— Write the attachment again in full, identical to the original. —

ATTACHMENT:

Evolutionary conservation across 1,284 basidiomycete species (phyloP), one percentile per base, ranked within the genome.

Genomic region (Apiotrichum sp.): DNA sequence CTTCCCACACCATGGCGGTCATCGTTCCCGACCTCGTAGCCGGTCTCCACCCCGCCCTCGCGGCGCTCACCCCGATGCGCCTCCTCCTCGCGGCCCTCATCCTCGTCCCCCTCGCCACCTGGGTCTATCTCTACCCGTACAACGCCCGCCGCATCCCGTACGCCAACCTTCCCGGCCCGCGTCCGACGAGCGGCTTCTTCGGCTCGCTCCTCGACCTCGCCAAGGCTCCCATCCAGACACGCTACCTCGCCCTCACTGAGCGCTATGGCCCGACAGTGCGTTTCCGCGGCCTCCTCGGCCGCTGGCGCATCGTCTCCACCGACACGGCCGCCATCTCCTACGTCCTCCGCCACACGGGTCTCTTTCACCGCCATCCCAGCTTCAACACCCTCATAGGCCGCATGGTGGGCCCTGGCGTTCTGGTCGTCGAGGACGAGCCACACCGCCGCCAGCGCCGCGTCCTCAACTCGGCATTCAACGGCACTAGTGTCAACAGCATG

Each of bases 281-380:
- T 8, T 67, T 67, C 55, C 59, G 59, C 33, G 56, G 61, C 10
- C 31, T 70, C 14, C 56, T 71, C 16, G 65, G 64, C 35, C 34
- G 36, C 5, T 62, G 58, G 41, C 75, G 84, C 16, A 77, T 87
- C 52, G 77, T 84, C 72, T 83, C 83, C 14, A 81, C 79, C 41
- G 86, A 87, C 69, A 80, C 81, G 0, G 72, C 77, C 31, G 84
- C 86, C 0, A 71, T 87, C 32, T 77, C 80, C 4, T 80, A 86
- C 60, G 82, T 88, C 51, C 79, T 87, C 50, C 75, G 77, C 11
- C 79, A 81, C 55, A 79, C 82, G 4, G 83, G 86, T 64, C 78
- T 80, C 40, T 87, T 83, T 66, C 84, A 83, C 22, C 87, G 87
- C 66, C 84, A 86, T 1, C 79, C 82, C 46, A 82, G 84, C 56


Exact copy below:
Evolutionary conservation across 1,284 basidiomycete species (phyloP), one percentile per base, ranked within the genome.

Genomic region (Apiotrichum sp.): DNA sequence CTTCCCACACCATGGCGGTCATCGTTCCCGACCTCGTAGCCGGTCTCCACCCCGCCCTCGCGGCGCTCACCCCGATGCGCCTCCTCCTCGCGGCCCTCATCCTCGTCCCCCTCGCCACCTGGGTCTATCTCTACCCGTACAACGCCCGCCGCATCCCGTACGCCAACCTTCCCGGCCCGCGTCCGACGAGCGGCTTCTTCGGCTCGCTCCTCGACCTCGCCAAGGCTCCCATCCAGACACGCTACCTCGCCCTCACTGAGCGCTATGGCCCGACAGTGCGTTTCCGCGGCCTCCTCGGCCGCTGGCGCATCGTCTCCACCGACACGGCCGCCATCTCCTACGTCCTCCGCCACACGGGTCTCTTTCACCGCCATCCCAGCTTCAACACCCTCATAGGCCGCATGGTGGGCCCTGGCGTTCTGGTCGTCGAGGACGAGCCACACCGCCGCCAGCGCCGCGTCCTCAACTCGGCATTCAACGGCACTAGTGTCAACAGCATG

Each of bases 281-380:
- T 8, T 67, T 67, C 55, C 59, G 59, C 33, G 56, G 61, C 10
- C 31, T 70, C 14, C 56, T 71, C 16, G 65, G 64, C 35, C 34
- G 36, C 5, T 62, G 58, G 41, C 75, G 84, C 16, A 77, T 87
- C 52, G 77, T 84, C 72, T 83, C 83, C 14, A 81, C 79, C 41
- G 86, A 87, C 69, A 80, C 81, G 0, G 72, C 77, C 31, G 84
- C 86, C 0, A 71, T 87, C 32, T 77, C 80, C 4, T 80, A 86
- C 60, G 82, T 88, C 51, C 79, T 87, C 50, C 75, G 77, C 11
- C 79, A 81, C 55, A 79, C 82, G 4, G 83, G 86, T 64, C 78
- T 80, C 40, T 87, T 83, T 66, C 84, A 83, C 22, C 87, G 87
- C 66, C 84, A 86, T 1, C 79, C 82, C 46, A 82, G 84, C 56